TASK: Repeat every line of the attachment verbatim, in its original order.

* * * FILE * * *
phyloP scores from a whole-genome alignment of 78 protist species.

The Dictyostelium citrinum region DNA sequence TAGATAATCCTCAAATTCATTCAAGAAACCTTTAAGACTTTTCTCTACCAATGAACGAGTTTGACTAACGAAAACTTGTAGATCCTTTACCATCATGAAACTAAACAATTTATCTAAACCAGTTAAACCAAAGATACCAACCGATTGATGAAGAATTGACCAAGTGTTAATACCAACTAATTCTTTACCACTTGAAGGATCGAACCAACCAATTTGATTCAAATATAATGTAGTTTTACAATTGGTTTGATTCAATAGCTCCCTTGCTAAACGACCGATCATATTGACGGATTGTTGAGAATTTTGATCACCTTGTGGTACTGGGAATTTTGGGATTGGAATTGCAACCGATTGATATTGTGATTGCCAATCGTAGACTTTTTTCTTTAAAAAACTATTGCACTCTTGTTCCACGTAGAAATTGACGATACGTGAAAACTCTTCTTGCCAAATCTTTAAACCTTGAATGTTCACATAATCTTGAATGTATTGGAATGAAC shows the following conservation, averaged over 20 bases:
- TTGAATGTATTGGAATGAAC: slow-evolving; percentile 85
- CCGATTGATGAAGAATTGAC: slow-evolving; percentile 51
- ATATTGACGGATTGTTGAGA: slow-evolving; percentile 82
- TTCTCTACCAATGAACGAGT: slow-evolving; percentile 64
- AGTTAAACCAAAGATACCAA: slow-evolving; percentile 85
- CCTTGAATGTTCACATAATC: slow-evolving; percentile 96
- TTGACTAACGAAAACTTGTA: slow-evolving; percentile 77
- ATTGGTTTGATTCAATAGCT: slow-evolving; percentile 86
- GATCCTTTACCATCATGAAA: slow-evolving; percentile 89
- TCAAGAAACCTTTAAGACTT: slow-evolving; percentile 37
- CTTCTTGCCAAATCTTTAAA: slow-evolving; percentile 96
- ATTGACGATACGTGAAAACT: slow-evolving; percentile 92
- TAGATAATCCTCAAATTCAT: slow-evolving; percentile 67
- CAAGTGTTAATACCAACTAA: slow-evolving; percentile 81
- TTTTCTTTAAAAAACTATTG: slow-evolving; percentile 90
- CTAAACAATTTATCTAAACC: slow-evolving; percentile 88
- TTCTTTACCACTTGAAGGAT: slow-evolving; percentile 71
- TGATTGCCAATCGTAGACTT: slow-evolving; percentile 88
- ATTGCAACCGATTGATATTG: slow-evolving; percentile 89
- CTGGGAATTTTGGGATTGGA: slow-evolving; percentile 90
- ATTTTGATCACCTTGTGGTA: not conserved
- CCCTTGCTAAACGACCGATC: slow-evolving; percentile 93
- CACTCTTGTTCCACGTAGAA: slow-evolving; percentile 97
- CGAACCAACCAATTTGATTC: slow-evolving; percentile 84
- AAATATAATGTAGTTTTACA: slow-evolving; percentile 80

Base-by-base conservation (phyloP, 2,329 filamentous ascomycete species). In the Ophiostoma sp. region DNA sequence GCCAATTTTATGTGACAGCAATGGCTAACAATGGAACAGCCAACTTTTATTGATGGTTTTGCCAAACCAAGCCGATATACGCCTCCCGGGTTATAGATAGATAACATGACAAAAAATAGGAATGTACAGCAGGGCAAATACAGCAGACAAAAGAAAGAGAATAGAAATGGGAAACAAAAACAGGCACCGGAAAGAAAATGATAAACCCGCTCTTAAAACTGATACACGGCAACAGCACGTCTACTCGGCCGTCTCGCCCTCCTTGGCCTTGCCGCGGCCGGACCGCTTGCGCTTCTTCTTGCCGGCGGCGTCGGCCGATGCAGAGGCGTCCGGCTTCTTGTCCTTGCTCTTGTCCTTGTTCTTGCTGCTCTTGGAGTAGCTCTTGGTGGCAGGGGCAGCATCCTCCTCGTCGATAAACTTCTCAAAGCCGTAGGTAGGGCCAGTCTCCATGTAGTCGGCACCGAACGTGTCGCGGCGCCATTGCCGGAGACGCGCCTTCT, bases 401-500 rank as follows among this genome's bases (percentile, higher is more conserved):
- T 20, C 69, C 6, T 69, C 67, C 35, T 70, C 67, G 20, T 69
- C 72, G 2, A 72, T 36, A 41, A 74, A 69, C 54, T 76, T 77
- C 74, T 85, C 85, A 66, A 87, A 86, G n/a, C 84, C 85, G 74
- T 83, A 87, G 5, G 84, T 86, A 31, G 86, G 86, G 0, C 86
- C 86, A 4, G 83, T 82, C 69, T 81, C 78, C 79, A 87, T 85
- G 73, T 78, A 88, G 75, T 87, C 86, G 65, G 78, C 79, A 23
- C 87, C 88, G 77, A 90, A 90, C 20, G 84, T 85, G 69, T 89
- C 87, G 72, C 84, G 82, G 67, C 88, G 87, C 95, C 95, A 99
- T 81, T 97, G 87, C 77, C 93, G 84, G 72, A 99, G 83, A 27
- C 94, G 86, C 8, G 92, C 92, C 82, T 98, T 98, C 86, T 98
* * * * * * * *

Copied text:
phyloP scores from a whole-genome alignment of 78 protist species.

The Dictyostelium citrinum region DNA sequence TAGATAATCCTCAAATTCATTCAAGAAACCTTTAAGACTTTTCTCTACCAATGAACGAGTTTGACTAACGAAAACTTGTAGATCCTTTACCATCATGAAACTAAACAATTTATCTAAACCAGTTAAACCAAAGATACCAACCGATTGATGAAGAATTGACCAAGTGTTAATACCAACTAATTCTTTACCACTTGAAGGATCGAACCAACCAATTTGATTCAAATATAATGTAGTTTTACAATTGGTTTGATTCAATAGCTCCCTTGCTAAACGACCGATCATATTGACGGATTGTTGAGAATTTTGATCACCTTGTGGTACTGGGAATTTTGGGATTGGAATTGCAACCGATTGATATTGTGATTGCCAATCGTAGACTTTTTTCTTTAAAAAACTATTGCACTCTTGTTCCACGTAGAAATTGACGATACGTGAAAACTCTTCTTGCCAAATCTTTAAACCTTGAATGTTCACATAATCTTGAATGTATTGGAATGAAC shows the following conservation, averaged over 20 bases:
- TTGAATGTATTGGAATGAAC: slow-evolving; percentile 85
- CCGATTGATGAAGAATTGAC: slow-evolving; percentile 51
- ATATTGACGGATTGTTGAGA: slow-evolving; percentile 82
- TTCTCTACCAATGAACGAGT: slow-evolving; percentile 64
- AGTTAAACCAAAGATACCAA: slow-evolving; percentile 85
- CCTTGAATGTTCACATAATC: slow-evolving; percentile 96
- TTGACTAACGAAAACTTGTA: slow-evolving; percentile 77
- ATTGGTTTGATTCAATAGCT: slow-evolving; percentile 86
- GATCCTTTACCATCATGAAA: slow-evolving; percentile 89
- TCAAGAAACCTTTAAGACTT: slow-evolving; percentile 37
- CTTCTTGCCAAATCTTTAAA: slow-evolving; percentile 96
- ATTGACGATACGTGAAAACT: slow-evolving; percentile 92
- TAGATAATCCTCAAATTCAT: slow-evolving; percentile 67
- CAAGTGTTAATACCAACTAA: slow-evolving; percentile 81
- TTTTCTTTAAAAAACTATTG: slow-evolving; percentile 90
- CTAAACAATTTATCTAAACC: slow-evolving; percentile 88
- TTCTTTACCACTTGAAGGAT: slow-evolving; percentile 71
- TGATTGCCAATCGTAGACTT: slow-evolving; percentile 88
- ATTGCAACCGATTGATATTG: slow-evolving; percentile 89
- CTGGGAATTTTGGGATTGGA: slow-evolving; percentile 90
- ATTTTGATCACCTTGTGGTA: not conserved
- CCCTTGCTAAACGACCGATC: slow-evolving; percentile 93
- CACTCTTGTTCCACGTAGAA: slow-evolving; percentile 97
- CGAACCAACCAATTTGATTC: slow-evolving; percentile 84
- AAATATAATGTAGTTTTACA: slow-evolving; percentile 80

Base-by-base conservation (phyloP, 2,329 filamentous ascomycete species). In the Ophiostoma sp. region DNA sequence GCCAATTTTATGTGACAGCAATGGCTAACAATGGAACAGCCAACTTTTATTGATGGTTTTGCCAAACCAAGCCGATATACGCCTCCCGGGTTATAGATAGATAACATGACAAAAAATAGGAATGTACAGCAGGGCAAATACAGCAGACAAAAGAAAGAGAATAGAAATGGGAAACAAAAACAGGCACCGGAAAGAAAATGATAAACCCGCTCTTAAAACTGATACACGGCAACAGCACGTCTACTCGGCCGTCTCGCCCTCCTTGGCCTTGCCGCGGCCGGACCGCTTGCGCTTCTTCTTGCCGGCGGCGTCGGCCGATGCAGAGGCGTCCGGCTTCTTGTCCTTGCTCTTGTCCTTGTTCTTGCTGCTCTTGGAGTAGCTCTTGGTGGCAGGGGCAGCATCCTCCTCGTCGATAAACTTCTCAAAGCCGTAGGTAGGGCCAGTCTCCATGTAGTCGGCACCGAACGTGTCGCGGCGCCATTGCCGGAGACGCGCCTTCT, bases 401-500 rank as follows among this genome's bases (percentile, higher is more conserved):
- T 20, C 69, C 6, T 69, C 67, C 35, T 70, C 67, G 20, T 69
- C 72, G 2, A 72, T 36, A 41, A 74, A 69, C 54, T 76, T 77
- C 74, T 85, C 85, A 66, A 87, A 86, G n/a, C 84, C 85, G 74
- T 83, A 87, G 5, G 84, T 86, A 31, G 86, G 86, G 0, C 86
- C 86, A 4, G 83, T 82, C 69, T 81, C 78, C 79, A 87, T 85
- G 73, T 78, A 88, G 75, T 87, C 86, G 65, G 78, C 79, A 23
- C 87, C 88, G 77, A 90, A 90, C 20, G 84, T 85, G 69, T 89
- C 87, G 72, C 84, G 82, G 67, C 88, G 87, C 95, C 95, A 99
- T 81, T 97, G 87, C 77, C 93, G 84, G 72, A 99, G 83, A 27
- C 94, G 86, C 8, G 92, C 92, C 82, T 98, T 98, C 86, T 98